When buying a home, it’s easy to get stuck in conventional modes of thinking and follow a prescribed and recommended path.
This is especially true when it comes to getting a mortgage, and more so in the aftermath of the credit crunch. Banks are less willing to go outside the box and get you into a home–the burden is on you to make it work.
The continued availability of instruments like buy-to-let mortgages in the UK (check out this buy to let mortgage calculator) shows that banks are still flexible in their willingness to fund purchases. Where they are not, there are still opportunities to buy homes in unconventional ways.
How to Dump the Bank
Let’s take a look at a few of those alternative options:
- Assuming the Mortgage. If the mortgage agreement on the home permits doing this, you can often “assume” responsibility and payments on the existing mortgage. Of course, the original owner needs to be compensated for the equity they have in the home, and the new agreement would spell out how and when this would be done.
- Shared Ownership. This qualifies among the riskiest financial moves, but is sometimes the only option for people determined to buy a home. Shared ownership can involve (by presumed order of risk) family, friends or complete strangers. The purchase agreement should spell out things like the share of total expenses, decision-making on improvements and repairs, and the procedure for eventually getting out of the deal.
- Seller Financing. Instead of getting bank financing, buyers can sometimes use the seller as the financing party in the deal. A contract for the sale of the home is still drawn up, but in this case payments are made directly to the seller over time. This benefits the buyer because they can avoid the mortgage underwriting process, and the seller because they can successfully sell their home and collect interest payments over time.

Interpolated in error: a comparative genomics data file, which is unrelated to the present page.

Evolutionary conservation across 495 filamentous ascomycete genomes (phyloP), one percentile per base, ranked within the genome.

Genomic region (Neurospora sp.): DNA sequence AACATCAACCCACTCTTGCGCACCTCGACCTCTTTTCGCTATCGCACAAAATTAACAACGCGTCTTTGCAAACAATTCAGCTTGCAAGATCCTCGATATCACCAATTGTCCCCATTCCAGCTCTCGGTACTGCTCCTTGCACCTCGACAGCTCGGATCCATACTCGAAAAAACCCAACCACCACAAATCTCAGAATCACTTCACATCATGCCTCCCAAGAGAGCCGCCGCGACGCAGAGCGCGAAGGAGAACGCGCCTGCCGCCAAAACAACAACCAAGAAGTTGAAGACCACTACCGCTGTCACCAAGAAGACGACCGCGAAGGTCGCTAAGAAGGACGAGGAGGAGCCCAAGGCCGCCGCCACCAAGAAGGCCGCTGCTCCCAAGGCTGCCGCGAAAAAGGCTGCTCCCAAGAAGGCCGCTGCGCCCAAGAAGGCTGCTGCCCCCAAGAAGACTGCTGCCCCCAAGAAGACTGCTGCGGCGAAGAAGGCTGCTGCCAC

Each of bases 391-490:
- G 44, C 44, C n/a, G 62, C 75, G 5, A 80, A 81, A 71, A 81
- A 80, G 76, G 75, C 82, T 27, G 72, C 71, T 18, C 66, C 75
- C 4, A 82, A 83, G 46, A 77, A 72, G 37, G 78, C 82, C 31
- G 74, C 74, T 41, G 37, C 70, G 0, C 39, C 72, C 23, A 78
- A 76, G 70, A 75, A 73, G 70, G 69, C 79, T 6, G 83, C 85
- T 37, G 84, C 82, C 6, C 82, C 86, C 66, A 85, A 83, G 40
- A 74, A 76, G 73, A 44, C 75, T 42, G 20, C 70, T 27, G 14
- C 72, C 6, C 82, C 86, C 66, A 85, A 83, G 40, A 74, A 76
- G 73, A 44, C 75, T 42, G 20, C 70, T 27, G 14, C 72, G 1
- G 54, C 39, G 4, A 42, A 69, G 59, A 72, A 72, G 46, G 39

- Third Party Financing. This is similar to the method above, except that the purchase is financed by a third party instead of the seller. Buyers with well-capitalized family or friends can sometimes turn to this method and have someone they know play the role of the bank. A word of caution: Foreclosing on a friend or family member can ruin your relationship for a good, long time. If you decide to go down this route, do so carefully.
- Rent-to-Own. This is typically a rental agreement that also specifies the option to buy the home. The contract might call out things like the price of the home, and how long you can live in the house before you have to make a decision. It will also specify the percentage of the monthly rent that goes toward your eventual down payment. Rent-to-own agreements can be useful for people who are working to improve their credit, save money for a down payment, or want to “test-drive” a home before committing.
- Securities-Backed Mortgage. This is a financing method that hands over control over some of your investments to the lending institution as collateral. The lender holds on to your investments for the duration of the loan or some other agreed-on time frame.
What’s Next for Us?
We personally want use a traditional 30-year mortgage for financing, but many of these other options are possible and available to a wide range of borrowers who might not otherwise qualify for or want a traditional mortgage product.
- Leave a comment about other unconventional buying methods you know of to help your fellow readers!
- Make sure you’re following Fiscal Fizzle to get regular updates on our quest to buy a home.
One thought on “Unconventional Ways to Buy a Home”
I like the idea of seller financing. It seems like a much more hassle free way of making money from property rather than the typical method of being a landlord. If you can afford it it seems obvious to me that this is what someone should do if they can afford to move house without needing the capital immediately from their previous house.
Comments are closed.